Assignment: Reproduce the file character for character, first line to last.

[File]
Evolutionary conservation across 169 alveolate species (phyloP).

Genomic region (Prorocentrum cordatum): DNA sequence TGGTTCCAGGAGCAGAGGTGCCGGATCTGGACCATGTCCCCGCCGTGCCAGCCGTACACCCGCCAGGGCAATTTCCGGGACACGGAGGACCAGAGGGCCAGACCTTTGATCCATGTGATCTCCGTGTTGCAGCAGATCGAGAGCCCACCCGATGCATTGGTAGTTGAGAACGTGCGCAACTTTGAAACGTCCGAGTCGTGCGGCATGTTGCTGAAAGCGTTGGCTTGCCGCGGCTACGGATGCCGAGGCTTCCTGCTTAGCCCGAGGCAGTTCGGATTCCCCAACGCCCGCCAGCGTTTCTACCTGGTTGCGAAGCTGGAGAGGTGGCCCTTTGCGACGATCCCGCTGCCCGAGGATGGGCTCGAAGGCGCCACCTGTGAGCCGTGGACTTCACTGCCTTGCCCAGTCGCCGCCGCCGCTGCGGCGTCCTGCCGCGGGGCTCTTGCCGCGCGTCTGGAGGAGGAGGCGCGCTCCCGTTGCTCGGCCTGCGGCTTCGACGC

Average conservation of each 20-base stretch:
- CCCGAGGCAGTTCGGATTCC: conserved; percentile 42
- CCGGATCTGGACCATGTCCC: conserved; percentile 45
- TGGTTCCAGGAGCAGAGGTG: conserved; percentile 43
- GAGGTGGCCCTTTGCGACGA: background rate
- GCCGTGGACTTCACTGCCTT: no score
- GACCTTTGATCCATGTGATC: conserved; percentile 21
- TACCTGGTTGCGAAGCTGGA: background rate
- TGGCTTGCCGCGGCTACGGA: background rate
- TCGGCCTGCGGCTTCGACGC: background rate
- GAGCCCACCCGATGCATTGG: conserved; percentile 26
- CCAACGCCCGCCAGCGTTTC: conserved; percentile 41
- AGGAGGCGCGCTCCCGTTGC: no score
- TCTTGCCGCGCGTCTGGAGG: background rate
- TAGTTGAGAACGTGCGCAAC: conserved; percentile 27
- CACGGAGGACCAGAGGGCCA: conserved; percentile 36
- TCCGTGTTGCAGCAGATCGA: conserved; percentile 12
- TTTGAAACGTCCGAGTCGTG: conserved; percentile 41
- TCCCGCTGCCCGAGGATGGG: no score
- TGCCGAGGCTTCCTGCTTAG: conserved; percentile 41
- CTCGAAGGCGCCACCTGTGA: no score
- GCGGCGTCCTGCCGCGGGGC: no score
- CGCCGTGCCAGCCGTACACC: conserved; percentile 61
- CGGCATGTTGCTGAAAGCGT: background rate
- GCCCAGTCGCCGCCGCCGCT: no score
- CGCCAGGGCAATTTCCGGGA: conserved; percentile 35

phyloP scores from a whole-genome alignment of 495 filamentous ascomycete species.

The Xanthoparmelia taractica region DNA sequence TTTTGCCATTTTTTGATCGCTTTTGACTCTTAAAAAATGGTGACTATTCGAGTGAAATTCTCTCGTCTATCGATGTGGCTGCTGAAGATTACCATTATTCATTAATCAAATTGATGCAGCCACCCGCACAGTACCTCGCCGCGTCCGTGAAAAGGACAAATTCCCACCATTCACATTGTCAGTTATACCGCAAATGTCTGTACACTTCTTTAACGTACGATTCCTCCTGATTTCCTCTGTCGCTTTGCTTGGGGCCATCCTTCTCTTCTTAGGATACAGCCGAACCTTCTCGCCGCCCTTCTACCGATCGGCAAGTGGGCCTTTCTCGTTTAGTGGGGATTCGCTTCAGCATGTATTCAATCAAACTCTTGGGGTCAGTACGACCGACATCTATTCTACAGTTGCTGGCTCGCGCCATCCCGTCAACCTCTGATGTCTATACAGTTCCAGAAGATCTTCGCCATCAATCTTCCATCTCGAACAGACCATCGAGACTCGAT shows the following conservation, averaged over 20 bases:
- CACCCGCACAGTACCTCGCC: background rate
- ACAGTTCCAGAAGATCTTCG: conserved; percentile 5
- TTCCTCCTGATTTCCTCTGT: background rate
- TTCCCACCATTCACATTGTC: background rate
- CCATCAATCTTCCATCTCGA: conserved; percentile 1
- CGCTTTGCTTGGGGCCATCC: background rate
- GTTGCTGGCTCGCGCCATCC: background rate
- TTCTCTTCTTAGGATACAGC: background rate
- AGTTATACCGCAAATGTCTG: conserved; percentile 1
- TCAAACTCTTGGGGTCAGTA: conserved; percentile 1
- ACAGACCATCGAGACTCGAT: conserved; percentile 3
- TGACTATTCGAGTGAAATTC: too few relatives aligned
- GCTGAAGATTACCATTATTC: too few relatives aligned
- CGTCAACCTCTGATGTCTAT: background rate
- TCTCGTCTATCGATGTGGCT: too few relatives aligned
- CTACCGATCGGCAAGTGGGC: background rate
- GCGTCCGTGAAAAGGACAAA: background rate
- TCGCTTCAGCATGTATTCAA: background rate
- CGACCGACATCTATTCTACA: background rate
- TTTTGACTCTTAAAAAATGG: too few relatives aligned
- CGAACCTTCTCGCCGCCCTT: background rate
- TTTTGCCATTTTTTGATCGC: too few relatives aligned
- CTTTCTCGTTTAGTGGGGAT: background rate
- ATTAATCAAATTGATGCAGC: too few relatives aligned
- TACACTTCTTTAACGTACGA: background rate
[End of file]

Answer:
Evolutionary conservation across 169 alveolate species (phyloP).

Genomic region (Prorocentrum cordatum): DNA sequence TGGTTCCAGGAGCAGAGGTGCCGGATCTGGACCATGTCCCCGCCGTGCCAGCCGTACACCCGCCAGGGCAATTTCCGGGACACGGAGGACCAGAGGGCCAGACCTTTGATCCATGTGATCTCCGTGTTGCAGCAGATCGAGAGCCCACCCGATGCATTGGTAGTTGAGAACGTGCGCAACTTTGAAACGTCCGAGTCGTGCGGCATGTTGCTGAAAGCGTTGGCTTGCCGCGGCTACGGATGCCGAGGCTTCCTGCTTAGCCCGAGGCAGTTCGGATTCCCCAACGCCCGCCAGCGTTTCTACCTGGTTGCGAAGCTGGAGAGGTGGCCCTTTGCGACGATCCCGCTGCCCGAGGATGGGCTCGAAGGCGCCACCTGTGAGCCGTGGACTTCACTGCCTTGCCCAGTCGCCGCCGCCGCTGCGGCGTCCTGCCGCGGGGCTCTTGCCGCGCGTCTGGAGGAGGAGGCGCGCTCCCGTTGCTCGGCCTGCGGCTTCGACGC

Average conservation of each 20-base stretch:
- CCCGAGGCAGTTCGGATTCC: conserved; percentile 42
- CCGGATCTGGACCATGTCCC: conserved; percentile 45
- TGGTTCCAGGAGCAGAGGTG: conserved; percentile 43
- GAGGTGGCCCTTTGCGACGA: background rate
- GCCGTGGACTTCACTGCCTT: no score
- GACCTTTGATCCATGTGATC: conserved; percentile 21
- TACCTGGTTGCGAAGCTGGA: background rate
- TGGCTTGCCGCGGCTACGGA: background rate
- TCGGCCTGCGGCTTCGACGC: background rate
- GAGCCCACCCGATGCATTGG: conserved; percentile 26
- CCAACGCCCGCCAGCGTTTC: conserved; percentile 41
- AGGAGGCGCGCTCCCGTTGC: no score
- TCTTGCCGCGCGTCTGGAGG: background rate
- TAGTTGAGAACGTGCGCAAC: conserved; percentile 27
- CACGGAGGACCAGAGGGCCA: conserved; percentile 36
- TCCGTGTTGCAGCAGATCGA: conserved; percentile 12
- TTTGAAACGTCCGAGTCGTG: conserved; percentile 41
- TCCCGCTGCCCGAGGATGGG: no score
- TGCCGAGGCTTCCTGCTTAG: conserved; percentile 41
- CTCGAAGGCGCCACCTGTGA: no score
- GCGGCGTCCTGCCGCGGGGC: no score
- CGCCGTGCCAGCCGTACACC: conserved; percentile 61
- CGGCATGTTGCTGAAAGCGT: background rate
- GCCCAGTCGCCGCCGCCGCT: no score
- CGCCAGGGCAATTTCCGGGA: conserved; percentile 35

phyloP scores from a whole-genome alignment of 495 filamentous ascomycete species.

The Xanthoparmelia taractica region DNA sequence TTTTGCCATTTTTTGATCGCTTTTGACTCTTAAAAAATGGTGACTATTCGAGTGAAATTCTCTCGTCTATCGATGTGGCTGCTGAAGATTACCATTATTCATTAATCAAATTGATGCAGCCACCCGCACAGTACCTCGCCGCGTCCGTGAAAAGGACAAATTCCCACCATTCACATTGTCAGTTATACCGCAAATGTCTGTACACTTCTTTAACGTACGATTCCTCCTGATTTCCTCTGTCGCTTTGCTTGGGGCCATCCTTCTCTTCTTAGGATACAGCCGAACCTTCTCGCCGCCCTTCTACCGATCGGCAAGTGGGCCTTTCTCGTTTAGTGGGGATTCGCTTCAGCATGTATTCAATCAAACTCTTGGGGTCAGTACGACCGACATCTATTCTACAGTTGCTGGCTCGCGCCATCCCGTCAACCTCTGATGTCTATACAGTTCCAGAAGATCTTCGCCATCAATCTTCCATCTCGAACAGACCATCGAGACTCGAT shows the following conservation, averaged over 20 bases:
- CACCCGCACAGTACCTCGCC: background rate
- ACAGTTCCAGAAGATCTTCG: conserved; percentile 5
- TTCCTCCTGATTTCCTCTGT: background rate
- TTCCCACCATTCACATTGTC: background rate
- CCATCAATCTTCCATCTCGA: conserved; percentile 1
- CGCTTTGCTTGGGGCCATCC: background rate
- GTTGCTGGCTCGCGCCATCC: background rate
- TTCTCTTCTTAGGATACAGC: background rate
- AGTTATACCGCAAATGTCTG: conserved; percentile 1
- TCAAACTCTTGGGGTCAGTA: conserved; percentile 1
- ACAGACCATCGAGACTCGAT: conserved; percentile 3
- TGACTATTCGAGTGAAATTC: too few relatives aligned
- GCTGAAGATTACCATTATTC: too few relatives aligned
- CGTCAACCTCTGATGTCTAT: background rate
- TCTCGTCTATCGATGTGGCT: too few relatives aligned
- CTACCGATCGGCAAGTGGGC: background rate
- GCGTCCGTGAAAAGGACAAA: background rate
- TCGCTTCAGCATGTATTCAA: background rate
- CGACCGACATCTATTCTACA: background rate
- TTTTGACTCTTAAAAAATGG: too few relatives aligned
- CGAACCTTCTCGCCGCCCTT: background rate
- TTTTGCCATTTTTTGATCGC: too few relatives aligned
- CTTTCTCGTTTAGTGGGGAT: background rate
- ATTAATCAAATTGATGCAGC: too few relatives aligned
- TACACTTCTTTAACGTACGA: background rate